Three Second Department decisions within eight days this month reveal the discretion of the trial court when income is not apparent (no pun intended) on a determination of a parent’s basic child support obligation.
In Fein v. Fein, the Appellate Division, Second Department, affirmed the determination of Westchester County Supreme Court Justice Bruce E. Tolbert to impute $125,000.00 as the annual income of the father, and $65,000.00 as the annual income of the mother, but then to cap the non-custodial husband’s support obligation on his share (65.79%) of the $130,000.00 Child Support Standards Act (C.S.S.A.) cap in effect when the 2011 order was made. The court awarded $450.00 per week in child support and also awarded the wife $346.15 per week ($18,000.00 per year) for 3 years as maintenance.
In Fein, the parties had three children (29%). The husband had worked as a trader in the financial industry before losing his job in late 2009. The mother stayed at home with the children. The Second Department stated that it was proper for Justice Tolbert to have imputed to the husband an annual income of $125,000.00 for the purpose of calculating child support, given the plaintiff’s current employment situation, his future earning capacity, and the evidence presented relating to additional streams of income.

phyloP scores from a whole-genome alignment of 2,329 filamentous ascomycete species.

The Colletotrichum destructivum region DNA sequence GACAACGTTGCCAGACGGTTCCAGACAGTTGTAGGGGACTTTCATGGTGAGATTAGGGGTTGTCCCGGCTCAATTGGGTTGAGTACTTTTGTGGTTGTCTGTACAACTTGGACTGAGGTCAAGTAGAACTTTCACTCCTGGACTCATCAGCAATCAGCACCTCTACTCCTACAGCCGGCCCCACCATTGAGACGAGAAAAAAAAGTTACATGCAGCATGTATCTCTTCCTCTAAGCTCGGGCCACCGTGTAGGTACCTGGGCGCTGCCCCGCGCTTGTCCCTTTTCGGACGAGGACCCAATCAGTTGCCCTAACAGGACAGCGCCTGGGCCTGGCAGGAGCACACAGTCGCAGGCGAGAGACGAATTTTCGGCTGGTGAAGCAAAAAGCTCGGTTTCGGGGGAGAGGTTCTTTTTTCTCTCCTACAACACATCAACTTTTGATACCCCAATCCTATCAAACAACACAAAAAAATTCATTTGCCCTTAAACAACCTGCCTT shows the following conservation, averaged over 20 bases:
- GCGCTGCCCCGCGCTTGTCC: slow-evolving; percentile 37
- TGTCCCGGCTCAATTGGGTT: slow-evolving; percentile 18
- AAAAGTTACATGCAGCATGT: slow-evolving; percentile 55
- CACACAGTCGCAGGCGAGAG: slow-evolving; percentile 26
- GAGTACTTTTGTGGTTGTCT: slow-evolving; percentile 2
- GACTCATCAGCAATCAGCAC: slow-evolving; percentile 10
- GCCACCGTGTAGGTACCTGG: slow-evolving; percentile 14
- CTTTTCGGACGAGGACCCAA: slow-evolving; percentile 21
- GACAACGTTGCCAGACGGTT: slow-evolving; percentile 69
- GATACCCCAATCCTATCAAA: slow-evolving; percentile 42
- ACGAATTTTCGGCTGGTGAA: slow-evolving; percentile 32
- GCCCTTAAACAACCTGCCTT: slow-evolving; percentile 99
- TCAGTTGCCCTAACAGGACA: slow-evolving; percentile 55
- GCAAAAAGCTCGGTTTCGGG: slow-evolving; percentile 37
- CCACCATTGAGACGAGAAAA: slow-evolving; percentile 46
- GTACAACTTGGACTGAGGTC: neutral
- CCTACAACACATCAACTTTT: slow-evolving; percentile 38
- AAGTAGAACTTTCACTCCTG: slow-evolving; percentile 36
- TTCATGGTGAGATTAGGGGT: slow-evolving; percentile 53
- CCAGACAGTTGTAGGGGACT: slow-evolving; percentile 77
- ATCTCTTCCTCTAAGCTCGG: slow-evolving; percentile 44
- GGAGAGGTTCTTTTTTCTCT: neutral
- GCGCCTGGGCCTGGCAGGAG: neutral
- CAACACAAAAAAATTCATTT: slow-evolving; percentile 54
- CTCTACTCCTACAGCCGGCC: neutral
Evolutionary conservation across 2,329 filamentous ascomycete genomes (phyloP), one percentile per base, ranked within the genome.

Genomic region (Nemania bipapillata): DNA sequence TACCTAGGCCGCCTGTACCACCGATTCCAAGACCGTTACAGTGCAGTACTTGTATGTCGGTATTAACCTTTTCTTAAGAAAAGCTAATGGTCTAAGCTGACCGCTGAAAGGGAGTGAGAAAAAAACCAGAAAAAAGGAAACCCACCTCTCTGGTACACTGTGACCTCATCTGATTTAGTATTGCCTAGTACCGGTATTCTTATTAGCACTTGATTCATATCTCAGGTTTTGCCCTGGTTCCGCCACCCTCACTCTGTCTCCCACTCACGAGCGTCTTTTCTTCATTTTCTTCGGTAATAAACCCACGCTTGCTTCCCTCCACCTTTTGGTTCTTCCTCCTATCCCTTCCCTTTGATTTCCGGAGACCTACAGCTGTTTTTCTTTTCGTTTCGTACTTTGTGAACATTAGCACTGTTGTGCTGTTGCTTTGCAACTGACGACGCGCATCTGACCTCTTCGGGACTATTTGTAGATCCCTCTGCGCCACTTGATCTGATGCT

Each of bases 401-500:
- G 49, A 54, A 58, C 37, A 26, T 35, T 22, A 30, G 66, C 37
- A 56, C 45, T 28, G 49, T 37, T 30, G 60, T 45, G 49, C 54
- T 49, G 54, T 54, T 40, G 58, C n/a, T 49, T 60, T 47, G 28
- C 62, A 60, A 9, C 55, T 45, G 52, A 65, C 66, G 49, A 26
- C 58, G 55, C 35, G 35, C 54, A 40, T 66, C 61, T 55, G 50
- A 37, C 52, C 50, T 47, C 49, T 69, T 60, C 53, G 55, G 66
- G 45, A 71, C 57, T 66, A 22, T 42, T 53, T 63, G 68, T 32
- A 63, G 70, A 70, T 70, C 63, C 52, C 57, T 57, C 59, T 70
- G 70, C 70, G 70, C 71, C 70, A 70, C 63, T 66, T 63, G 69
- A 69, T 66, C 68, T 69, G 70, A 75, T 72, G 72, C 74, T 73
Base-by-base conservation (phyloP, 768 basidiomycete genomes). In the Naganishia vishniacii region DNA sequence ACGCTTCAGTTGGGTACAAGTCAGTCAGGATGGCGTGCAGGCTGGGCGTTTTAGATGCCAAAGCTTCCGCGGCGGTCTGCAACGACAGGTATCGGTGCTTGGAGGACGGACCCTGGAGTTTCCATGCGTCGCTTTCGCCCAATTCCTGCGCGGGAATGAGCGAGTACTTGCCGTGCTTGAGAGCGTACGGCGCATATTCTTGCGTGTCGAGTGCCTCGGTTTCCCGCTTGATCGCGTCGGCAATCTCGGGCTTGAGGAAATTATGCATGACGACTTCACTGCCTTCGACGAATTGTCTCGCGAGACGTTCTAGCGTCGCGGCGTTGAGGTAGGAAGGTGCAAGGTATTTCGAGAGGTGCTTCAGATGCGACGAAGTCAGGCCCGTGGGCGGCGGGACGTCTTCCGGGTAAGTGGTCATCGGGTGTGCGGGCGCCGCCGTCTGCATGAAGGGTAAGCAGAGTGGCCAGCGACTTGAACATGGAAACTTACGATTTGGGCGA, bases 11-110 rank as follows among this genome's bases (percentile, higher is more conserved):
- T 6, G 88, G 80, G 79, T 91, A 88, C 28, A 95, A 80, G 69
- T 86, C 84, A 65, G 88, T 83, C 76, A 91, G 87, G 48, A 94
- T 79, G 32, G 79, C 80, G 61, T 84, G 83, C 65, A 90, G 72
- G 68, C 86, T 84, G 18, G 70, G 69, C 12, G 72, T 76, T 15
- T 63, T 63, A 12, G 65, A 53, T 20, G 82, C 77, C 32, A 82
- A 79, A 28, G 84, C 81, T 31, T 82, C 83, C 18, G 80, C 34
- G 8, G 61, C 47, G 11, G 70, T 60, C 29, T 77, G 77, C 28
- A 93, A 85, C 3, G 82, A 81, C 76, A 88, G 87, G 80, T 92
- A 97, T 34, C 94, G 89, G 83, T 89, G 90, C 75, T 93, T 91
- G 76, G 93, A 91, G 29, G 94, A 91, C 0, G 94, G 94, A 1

[The actual calculation, though, is not discussed. If the combined parental income was imputed to be $190,000.00, the husband’s share would be 65.79% of the total. For the three children, using the formula, the father’s base obligation would be 65.79% of 29% of $130,000.00, or $24,802.83 per year ($476.98 per week). Alternatively, and deducting the $18,000.00 annual maintenance from the $130,000.00 cap, would leave $112,000.00 in parental income. The father’s support obligation based on this sum would be $410.31 per week ($21,336.11 per year). Perhaps the difference was based on attributed FICA and Medicare taxes, or other adjustments.]
More difficult to explain is the January 15, 2014 decision in Best v. Hinds. There the Second Department affirmed the order of Kings County Family Court Alan Beckoff (who, in turn, denied the father’s objections to the order of Support Magistrate John M. Fasone) that granted a father’s downward modification of his child support obligation, but only to $738.00 per month. When doing so, the Family Court imputed an annual income to the father in the sum of $35,000.00.
$738.00 per month for the one child to benefit from this order, would gross up to $52,094.12 per year as the income upon which to apply the C.S.S.A. formula ($738.00 x 12 ÷ 17%). The failure to limit the child support award to the formula application to his imputed income of $35,000.00 per year is more noteworthy, as the father also had custody of three other children. Although the Second Department held that Support Magistrate Fasone’s failure to consider this fact was not properly preserved for appellate review, the appellate court did state that such was not an improvident exercise of discretion. In determining whether the full amount of support under the standard guideline would be unjust or inappropriate, a court may consider the needs of the children of the noncustodial parent who are not the subject of the support proceeding and for whom the noncustodial parent is providing support.